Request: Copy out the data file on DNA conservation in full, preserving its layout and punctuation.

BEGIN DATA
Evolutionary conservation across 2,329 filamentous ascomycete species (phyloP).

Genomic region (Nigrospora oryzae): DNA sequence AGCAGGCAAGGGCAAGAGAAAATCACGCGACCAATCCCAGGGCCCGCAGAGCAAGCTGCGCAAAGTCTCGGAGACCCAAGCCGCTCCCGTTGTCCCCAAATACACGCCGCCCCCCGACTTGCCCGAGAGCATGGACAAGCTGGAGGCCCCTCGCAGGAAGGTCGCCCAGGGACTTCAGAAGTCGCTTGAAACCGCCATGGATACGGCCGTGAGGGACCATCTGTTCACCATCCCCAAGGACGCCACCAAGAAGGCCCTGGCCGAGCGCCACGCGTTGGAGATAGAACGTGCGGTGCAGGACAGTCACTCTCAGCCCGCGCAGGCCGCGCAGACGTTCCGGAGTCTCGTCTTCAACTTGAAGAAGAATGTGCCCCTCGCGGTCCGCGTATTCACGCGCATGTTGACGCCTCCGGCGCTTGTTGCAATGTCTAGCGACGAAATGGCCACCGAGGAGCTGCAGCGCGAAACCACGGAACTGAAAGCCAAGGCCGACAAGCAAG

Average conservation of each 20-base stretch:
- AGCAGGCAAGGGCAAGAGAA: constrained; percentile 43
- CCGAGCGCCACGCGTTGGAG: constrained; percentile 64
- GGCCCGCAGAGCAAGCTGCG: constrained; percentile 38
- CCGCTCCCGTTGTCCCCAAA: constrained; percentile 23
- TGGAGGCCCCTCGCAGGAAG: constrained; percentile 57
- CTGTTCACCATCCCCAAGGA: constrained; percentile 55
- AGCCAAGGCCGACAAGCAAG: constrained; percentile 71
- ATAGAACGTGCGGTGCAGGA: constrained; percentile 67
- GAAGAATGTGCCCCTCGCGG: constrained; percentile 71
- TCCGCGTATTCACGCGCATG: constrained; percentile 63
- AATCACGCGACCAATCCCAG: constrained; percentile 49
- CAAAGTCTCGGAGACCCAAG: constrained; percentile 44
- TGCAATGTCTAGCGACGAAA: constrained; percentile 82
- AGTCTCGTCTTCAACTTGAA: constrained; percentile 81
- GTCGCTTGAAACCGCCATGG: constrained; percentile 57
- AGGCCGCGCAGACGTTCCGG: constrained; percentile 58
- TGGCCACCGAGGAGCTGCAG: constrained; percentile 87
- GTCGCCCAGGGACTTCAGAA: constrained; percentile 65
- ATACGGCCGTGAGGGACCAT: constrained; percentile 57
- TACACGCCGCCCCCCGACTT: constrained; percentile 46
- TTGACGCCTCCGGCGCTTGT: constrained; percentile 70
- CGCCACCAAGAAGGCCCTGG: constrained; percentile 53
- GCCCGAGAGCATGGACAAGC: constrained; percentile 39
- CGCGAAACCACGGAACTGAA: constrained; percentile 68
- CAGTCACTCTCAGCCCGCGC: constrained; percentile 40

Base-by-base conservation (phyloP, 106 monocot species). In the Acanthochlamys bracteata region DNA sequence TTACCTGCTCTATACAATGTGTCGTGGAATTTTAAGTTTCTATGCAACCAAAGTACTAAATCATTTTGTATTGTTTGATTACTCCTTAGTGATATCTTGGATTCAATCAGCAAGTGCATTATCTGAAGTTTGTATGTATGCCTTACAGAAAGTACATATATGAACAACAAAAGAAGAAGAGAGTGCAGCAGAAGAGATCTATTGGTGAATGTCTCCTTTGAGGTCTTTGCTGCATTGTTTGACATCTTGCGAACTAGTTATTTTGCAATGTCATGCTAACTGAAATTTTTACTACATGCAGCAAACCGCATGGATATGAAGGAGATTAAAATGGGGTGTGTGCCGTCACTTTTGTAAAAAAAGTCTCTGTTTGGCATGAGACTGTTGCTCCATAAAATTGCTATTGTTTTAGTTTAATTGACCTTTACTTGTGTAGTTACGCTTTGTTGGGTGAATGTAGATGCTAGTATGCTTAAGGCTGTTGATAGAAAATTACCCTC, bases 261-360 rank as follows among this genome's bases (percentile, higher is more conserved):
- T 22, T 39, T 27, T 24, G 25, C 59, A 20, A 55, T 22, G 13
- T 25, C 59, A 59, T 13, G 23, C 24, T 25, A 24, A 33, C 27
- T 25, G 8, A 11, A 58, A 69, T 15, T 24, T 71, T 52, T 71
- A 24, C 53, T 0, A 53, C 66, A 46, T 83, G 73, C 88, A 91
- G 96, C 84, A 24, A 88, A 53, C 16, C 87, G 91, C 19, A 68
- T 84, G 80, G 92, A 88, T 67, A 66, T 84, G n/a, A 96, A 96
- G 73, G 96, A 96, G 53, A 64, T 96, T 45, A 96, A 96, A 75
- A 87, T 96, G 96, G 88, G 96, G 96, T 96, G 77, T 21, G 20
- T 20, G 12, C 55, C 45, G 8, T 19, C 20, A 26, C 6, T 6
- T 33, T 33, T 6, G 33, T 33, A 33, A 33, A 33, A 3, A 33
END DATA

Evolutionary conservation across 2,329 filamentous ascomycete species (phyloP).

Genomic region (Nigrospora oryzae): DNA sequence AGCAGGCAAGGGCAAGAGAAAATCACGCGACCAATCCCAGGGCCCGCAGAGCAAGCTGCGCAAAGTCTCGGAGACCCAAGCCGCTCCCGTTGTCCCCAAATACACGCCGCCCCCCGACTTGCCCGAGAGCATGGACAAGCTGGAGGCCCCTCGCAGGAAGGTCGCCCAGGGACTTCAGAAGTCGCTTGAAACCGCCATGGATACGGCCGTGAGGGACCATCTGTTCACCATCCCCAAGGACGCCACCAAGAAGGCCCTGGCCGAGCGCCACGCGTTGGAGATAGAACGTGCGGTGCAGGACAGTCACTCTCAGCCCGCGCAGGCCGCGCAGACGTTCCGGAGTCTCGTCTTCAACTTGAAGAAGAATGTGCCCCTCGCGGTCCGCGTATTCACGCGCATGTTGACGCCTCCGGCGCTTGTTGCAATGTCTAGCGACGAAATGGCCACCGAGGAGCTGCAGCGCGAAACCACGGAACTGAAAGCCAAGGCCGACAAGCAAG

Average conservation of each 20-base stretch:
- AGCAGGCAAGGGCAAGAGAA: constrained; percentile 43
- CCGAGCGCCACGCGTTGGAG: constrained; percentile 64
- GGCCCGCAGAGCAAGCTGCG: constrained; percentile 38
- CCGCTCCCGTTGTCCCCAAA: constrained; percentile 23
- TGGAGGCCCCTCGCAGGAAG: constrained; percentile 57
- CTGTTCACCATCCCCAAGGA: constrained; percentile 55
- AGCCAAGGCCGACAAGCAAG: constrained; percentile 71
- ATAGAACGTGCGGTGCAGGA: constrained; percentile 67
- GAAGAATGTGCCCCTCGCGG: constrained; percentile 71
- TCCGCGTATTCACGCGCATG: constrained; percentile 63
- AATCACGCGACCAATCCCAG: constrained; percentile 49
- CAAAGTCTCGGAGACCCAAG: constrained; percentile 44
- TGCAATGTCTAGCGACGAAA: constrained; percentile 82
- AGTCTCGTCTTCAACTTGAA: constrained; percentile 81
- GTCGCTTGAAACCGCCATGG: constrained; percentile 57
- AGGCCGCGCAGACGTTCCGG: constrained; percentile 58
- TGGCCACCGAGGAGCTGCAG: constrained; percentile 87
- GTCGCCCAGGGACTTCAGAA: constrained; percentile 65
- ATACGGCCGTGAGGGACCAT: constrained; percentile 57
- TACACGCCGCCCCCCGACTT: constrained; percentile 46
- TTGACGCCTCCGGCGCTTGT: constrained; percentile 70
- CGCCACCAAGAAGGCCCTGG: constrained; percentile 53
- GCCCGAGAGCATGGACAAGC: constrained; percentile 39
- CGCGAAACCACGGAACTGAA: constrained; percentile 68
- CAGTCACTCTCAGCCCGCGC: constrained; percentile 40

Base-by-base conservation (phyloP, 106 monocot species). In the Acanthochlamys bracteata region DNA sequence TTACCTGCTCTATACAATGTGTCGTGGAATTTTAAGTTTCTATGCAACCAAAGTACTAAATCATTTTGTATTGTTTGATTACTCCTTAGTGATATCTTGGATTCAATCAGCAAGTGCATTATCTGAAGTTTGTATGTATGCCTTACAGAAAGTACATATATGAACAACAAAAGAAGAAGAGAGTGCAGCAGAAGAGATCTATTGGTGAATGTCTCCTTTGAGGTCTTTGCTGCATTGTTTGACATCTTGCGAACTAGTTATTTTGCAATGTCATGCTAACTGAAATTTTTACTACATGCAGCAAACCGCATGGATATGAAGGAGATTAAAATGGGGTGTGTGCCGTCACTTTTGTAAAAAAAGTCTCTGTTTGGCATGAGACTGTTGCTCCATAAAATTGCTATTGTTTTAGTTTAATTGACCTTTACTTGTGTAGTTACGCTTTGTTGGGTGAATGTAGATGCTAGTATGCTTAAGGCTGTTGATAGAAAATTACCCTC, bases 261-360 rank as follows among this genome's bases (percentile, higher is more conserved):
- T 22, T 39, T 27, T 24, G 25, C 59, A 20, A 55, T 22, G 13
- T 25, C 59, A 59, T 13, G 23, C 24, T 25, A 24, A 33, C 27
- T 25, G 8, A 11, A 58, A 69, T 15, T 24, T 71, T 52, T 71
- A 24, C 53, T 0, A 53, C 66, A 46, T 83, G 73, C 88, A 91
- G 96, C 84, A 24, A 88, A 53, C 16, C 87, G 91, C 19, A 68
- T 84, G 80, G 92, A 88, T 67, A 66, T 84, G n/a, A 96, A 96
- G 73, G 96, A 96, G 53, A 64, T 96, T 45, A 96, A 96, A 75
- A 87, T 96, G 96, G 88, G 96, G 96, T 96, G 77, T 21, G 20
- T 20, G 12, C 55, C 45, G 8, T 19, C 20, A 26, C 6, T 6
- T 33, T 33, T 6, G 33, T 33, A 33, A 33, A 33, A 3, A 33